Mission Impossible: A Balancing Act

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Well, it has been five weeks since I assumed the chairmanship of the Suffield Observer. In that time I attended two Editorial Board meetings, held the Monday after an issue is released, where our Editor-Chief, the co-editors for the next edition, and various others who work on the paper critique the last edition in detail, both the good and the bad. They review what “worked”, and what did not. They note with disdain a stray comma that managed to escape caption by our volunteer proofreaders prior to the paper being sent to the printer. They discuss any feedback from the community, happily accepting praise in short order before moving on to any criticism, and diligently debate whether a complaint has merit and, if so, what can be done about it. They then must turn to ideas for articles for the next edition, deciding what topics should be the subject covered in the next edition and which of its volunteer writers would be best to write the article.

I also witnessed the delivery of the February edition, the first during my tenure. This occurred exclusively due to the efforts of dozens of bright, energetic, dedicated volunteers of all ages. During a period of one month these volunteers wrote many of the articles, took many of the photographs, “downloaded” submissions (which entail reformatting it in a way to facilitate editing and changing the size, resolution etc. of the pictures to make them usable). They edited the articles, laid out the paper deciding where each article, picture and advertisement should be placed, and “quarked” everything so it was properly formatted for printing. Finally the volunteers proofread the paper, from beginning to end, and then transmitted it to the publisher so that it could be printed and mailed to everyone in town, free of charge, hopefully by the first of the month.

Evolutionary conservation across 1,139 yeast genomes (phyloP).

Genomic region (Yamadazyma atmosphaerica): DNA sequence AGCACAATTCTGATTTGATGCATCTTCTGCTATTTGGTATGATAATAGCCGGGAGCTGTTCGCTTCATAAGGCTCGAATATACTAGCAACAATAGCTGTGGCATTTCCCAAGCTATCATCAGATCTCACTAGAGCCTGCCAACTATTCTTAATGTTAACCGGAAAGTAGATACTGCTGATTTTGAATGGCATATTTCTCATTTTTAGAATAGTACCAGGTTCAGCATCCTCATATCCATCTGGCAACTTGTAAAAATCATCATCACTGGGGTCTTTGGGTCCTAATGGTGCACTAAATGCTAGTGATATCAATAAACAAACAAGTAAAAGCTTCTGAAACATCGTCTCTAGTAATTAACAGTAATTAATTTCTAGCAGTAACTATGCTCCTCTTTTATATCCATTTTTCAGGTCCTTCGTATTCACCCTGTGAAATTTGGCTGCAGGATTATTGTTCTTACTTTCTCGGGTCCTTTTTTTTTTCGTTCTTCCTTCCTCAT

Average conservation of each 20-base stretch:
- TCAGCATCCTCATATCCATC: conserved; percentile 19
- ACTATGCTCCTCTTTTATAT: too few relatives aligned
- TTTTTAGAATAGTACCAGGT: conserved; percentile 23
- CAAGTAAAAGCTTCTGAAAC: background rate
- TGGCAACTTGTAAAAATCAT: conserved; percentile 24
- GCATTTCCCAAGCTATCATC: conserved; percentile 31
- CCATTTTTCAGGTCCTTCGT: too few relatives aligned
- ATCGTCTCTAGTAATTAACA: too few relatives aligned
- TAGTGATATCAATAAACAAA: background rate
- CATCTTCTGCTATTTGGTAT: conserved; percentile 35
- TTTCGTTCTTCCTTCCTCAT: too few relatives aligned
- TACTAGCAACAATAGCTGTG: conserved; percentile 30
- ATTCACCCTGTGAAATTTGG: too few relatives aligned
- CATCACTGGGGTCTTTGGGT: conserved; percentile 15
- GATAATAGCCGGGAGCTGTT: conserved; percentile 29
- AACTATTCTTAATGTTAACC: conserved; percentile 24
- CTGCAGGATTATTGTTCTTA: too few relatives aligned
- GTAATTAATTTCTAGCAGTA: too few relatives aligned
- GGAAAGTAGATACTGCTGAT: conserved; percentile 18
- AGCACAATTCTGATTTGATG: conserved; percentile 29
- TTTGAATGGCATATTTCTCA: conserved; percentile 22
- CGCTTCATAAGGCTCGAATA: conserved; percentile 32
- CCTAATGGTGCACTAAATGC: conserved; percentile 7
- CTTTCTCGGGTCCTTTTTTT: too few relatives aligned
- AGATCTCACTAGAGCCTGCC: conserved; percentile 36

Lastly I oversaw a Directors meeting, where we addressed an increase in our tax assessment, an increase in our rent (the first in many years, thank you), and other typical issues necessary to ensure the financial viability the organization almost exclusively dependent on the advertising revenue from our sponsors (please support them.) We then moved on to assess various good faith complaints received from the community, to determine whether we were operating consistent with our mission. We determined that a few tweaks were prudent, but that we were.

By way of historical background, The Observer was established at a time when our little town was going through an uncharacteristically polarized period. The initial mission statement for the newspaper was “to build a sense of community…” As a result we will not publish personal attacks and submissions “lacking in civility.”

Later a secondary goal was added, “to provide a forum where all sides of an issue may be addressed.” The addition was appropriate, but necessarily created a tension with the first goal when controversial topics were the subject. The editors exercise discretion trying to balance the two. For example, recently when too many articles were submitted on one side of an issue, they were able to solicit an article presenting a counterview. That, of course, is not possible with a political cartoon, given that we only have access to the talents of one talented cartoonist willing to donate work product. But as we advise every month, unless the article is written by the Editorial Board it reflects the view of the author, not the paper.

I conclude by encouraging you to get involved with The Observer. All the skills necessarily to assist can be taught. Commitment times vary to accommodate volunteers’ schedules. This is a community paper, and the more members of our community who become part of the paper the more we can satisfy our mission.

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